Here’s the map that Sentry made overnight – or rather, the first-cut version of the map that Dana made after lunch today using the data acquired by Sentry overnight.  This is by no means the final version but it is good enough for us to plan our follow-on surveys and certainly shows we have all the data that we wanted to collect.  The deep blues on the map reflect depths of 2900-3000 meters to the North and West while the brown colors to the South and East represent the top of the rise that marks the transition from the Ocean Crust of the SE Pacific to the continental margin of South America.  We’re pretty sure the source of a our methane anomalies lies somewhere on this map, perhaps associated with the steep scarp that marks the brown-blue transition that runs down the middle of the image.

Here’s the map that Sentry made overnight – or rather, the first-cut version of the map that Dana made after lunch today using the data acquired by Sentry overnight.  This is by no means the final version but it is good enough for us to plan our follow-on surveys and certainly shows we have all the data that we wanted to collect.  The deep blues on the map reflect depths of 2900-3000 meters to the North and West while the brown colors to the South and East represent the top of the rise that marks the transition from the Ocean Crust of the SE Pacific to the continental margin of South America.  We’re pretty sure the source of a our methane anomalies lies somewhere on this map, perhaps associated with the steep scarp that marks the brown-blue transition that runs down the middle of the image. Image courtesy of Chris German, INSPIRE: Chile Margin 2012 Expedition, NOAA-OER.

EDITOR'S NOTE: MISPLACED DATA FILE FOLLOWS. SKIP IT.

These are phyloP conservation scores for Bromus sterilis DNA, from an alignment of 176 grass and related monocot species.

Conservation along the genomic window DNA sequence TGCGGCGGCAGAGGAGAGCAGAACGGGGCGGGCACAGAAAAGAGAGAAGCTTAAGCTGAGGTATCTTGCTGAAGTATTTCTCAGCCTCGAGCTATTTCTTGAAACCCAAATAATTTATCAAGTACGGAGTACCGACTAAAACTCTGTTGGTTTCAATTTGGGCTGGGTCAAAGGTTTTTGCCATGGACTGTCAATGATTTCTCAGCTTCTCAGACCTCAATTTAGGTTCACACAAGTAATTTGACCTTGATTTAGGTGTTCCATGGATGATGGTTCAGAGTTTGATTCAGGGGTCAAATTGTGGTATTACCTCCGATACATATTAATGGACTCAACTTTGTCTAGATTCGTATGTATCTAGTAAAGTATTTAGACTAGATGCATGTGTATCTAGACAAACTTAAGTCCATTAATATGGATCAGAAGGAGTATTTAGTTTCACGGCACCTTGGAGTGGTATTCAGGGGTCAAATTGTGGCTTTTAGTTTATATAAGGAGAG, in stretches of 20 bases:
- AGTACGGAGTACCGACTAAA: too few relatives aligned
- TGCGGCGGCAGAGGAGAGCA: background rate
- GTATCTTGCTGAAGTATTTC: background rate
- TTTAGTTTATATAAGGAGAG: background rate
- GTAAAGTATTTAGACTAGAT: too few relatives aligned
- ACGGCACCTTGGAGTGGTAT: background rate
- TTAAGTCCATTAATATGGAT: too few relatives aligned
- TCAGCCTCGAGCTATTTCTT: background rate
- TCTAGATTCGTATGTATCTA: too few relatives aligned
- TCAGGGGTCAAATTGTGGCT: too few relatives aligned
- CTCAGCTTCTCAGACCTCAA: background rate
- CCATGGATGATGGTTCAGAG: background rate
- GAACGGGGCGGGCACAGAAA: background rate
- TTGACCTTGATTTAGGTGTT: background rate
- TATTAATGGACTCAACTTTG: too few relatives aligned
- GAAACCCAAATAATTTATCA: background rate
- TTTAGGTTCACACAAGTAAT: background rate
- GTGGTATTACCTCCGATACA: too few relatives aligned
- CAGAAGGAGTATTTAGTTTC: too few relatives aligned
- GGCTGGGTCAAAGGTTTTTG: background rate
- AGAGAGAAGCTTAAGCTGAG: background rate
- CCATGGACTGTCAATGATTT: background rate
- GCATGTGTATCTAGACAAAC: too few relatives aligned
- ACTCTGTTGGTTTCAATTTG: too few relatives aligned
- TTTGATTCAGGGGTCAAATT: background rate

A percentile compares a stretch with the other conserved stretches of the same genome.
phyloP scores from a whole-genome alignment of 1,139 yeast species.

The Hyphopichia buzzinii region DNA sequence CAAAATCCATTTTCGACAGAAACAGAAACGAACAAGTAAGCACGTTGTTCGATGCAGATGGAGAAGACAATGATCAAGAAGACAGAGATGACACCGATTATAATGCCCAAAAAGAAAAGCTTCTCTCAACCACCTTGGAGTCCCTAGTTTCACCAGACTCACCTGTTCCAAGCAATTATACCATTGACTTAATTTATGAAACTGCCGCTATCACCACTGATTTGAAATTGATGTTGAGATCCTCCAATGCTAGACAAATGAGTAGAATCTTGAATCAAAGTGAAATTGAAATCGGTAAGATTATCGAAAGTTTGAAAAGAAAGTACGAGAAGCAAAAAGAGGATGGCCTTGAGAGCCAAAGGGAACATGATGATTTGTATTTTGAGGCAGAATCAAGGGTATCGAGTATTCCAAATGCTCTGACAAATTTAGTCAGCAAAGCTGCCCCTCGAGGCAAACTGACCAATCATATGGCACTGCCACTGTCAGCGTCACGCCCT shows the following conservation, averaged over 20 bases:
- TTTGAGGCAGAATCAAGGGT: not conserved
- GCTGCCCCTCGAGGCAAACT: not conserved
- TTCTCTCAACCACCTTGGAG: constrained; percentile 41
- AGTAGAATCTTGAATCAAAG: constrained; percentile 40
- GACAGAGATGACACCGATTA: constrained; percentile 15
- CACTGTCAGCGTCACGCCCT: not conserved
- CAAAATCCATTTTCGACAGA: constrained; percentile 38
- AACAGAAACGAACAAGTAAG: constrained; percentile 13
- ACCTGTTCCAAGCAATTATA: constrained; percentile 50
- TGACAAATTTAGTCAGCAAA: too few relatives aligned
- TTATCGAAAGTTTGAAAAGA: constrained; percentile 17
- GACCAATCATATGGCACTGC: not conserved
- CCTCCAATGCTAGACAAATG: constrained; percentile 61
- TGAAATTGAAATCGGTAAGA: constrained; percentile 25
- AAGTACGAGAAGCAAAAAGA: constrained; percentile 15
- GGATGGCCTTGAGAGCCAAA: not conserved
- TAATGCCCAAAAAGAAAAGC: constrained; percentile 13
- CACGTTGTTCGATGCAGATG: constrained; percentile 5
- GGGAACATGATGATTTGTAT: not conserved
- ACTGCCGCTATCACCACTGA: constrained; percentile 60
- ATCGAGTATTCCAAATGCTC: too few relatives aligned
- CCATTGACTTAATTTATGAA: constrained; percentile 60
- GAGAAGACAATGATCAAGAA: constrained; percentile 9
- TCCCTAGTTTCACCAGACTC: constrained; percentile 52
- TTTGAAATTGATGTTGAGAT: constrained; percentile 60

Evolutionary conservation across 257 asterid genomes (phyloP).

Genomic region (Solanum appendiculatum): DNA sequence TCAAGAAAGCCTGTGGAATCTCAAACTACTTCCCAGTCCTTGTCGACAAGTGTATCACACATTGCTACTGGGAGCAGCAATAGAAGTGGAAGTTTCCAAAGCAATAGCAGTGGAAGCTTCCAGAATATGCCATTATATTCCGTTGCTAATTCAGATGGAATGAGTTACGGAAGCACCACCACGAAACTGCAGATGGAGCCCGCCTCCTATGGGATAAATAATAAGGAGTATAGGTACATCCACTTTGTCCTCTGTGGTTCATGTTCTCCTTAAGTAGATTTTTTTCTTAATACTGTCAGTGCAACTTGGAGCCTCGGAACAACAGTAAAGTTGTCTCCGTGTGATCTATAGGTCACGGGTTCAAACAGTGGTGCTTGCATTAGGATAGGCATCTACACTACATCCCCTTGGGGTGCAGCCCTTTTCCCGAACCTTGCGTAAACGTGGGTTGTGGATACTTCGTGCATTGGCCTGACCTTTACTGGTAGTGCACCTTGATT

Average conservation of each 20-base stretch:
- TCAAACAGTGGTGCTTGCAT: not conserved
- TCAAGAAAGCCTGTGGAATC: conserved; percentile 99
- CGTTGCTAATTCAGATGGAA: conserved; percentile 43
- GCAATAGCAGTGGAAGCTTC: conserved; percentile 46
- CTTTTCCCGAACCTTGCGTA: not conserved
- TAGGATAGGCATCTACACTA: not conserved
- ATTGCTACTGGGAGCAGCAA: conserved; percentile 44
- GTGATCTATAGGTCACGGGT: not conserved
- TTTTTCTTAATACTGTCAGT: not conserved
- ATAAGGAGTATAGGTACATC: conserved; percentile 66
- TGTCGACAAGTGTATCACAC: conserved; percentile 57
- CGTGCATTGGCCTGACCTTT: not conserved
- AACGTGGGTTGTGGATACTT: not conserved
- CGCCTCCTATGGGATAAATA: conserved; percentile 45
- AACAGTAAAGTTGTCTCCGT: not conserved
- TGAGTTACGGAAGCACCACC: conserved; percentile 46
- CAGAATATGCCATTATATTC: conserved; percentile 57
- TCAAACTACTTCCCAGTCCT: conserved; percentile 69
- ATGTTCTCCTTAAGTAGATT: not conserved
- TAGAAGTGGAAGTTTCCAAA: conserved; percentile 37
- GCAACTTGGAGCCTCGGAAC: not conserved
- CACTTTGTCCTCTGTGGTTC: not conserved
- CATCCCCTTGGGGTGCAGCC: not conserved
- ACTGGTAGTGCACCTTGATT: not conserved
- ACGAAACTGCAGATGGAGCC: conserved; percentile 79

Related Links

INSPIRE: Chile Margin 2012

INSPIRE: Chile Margin 2012: April 25 Log

NOAA Ocean Explorer Gallery

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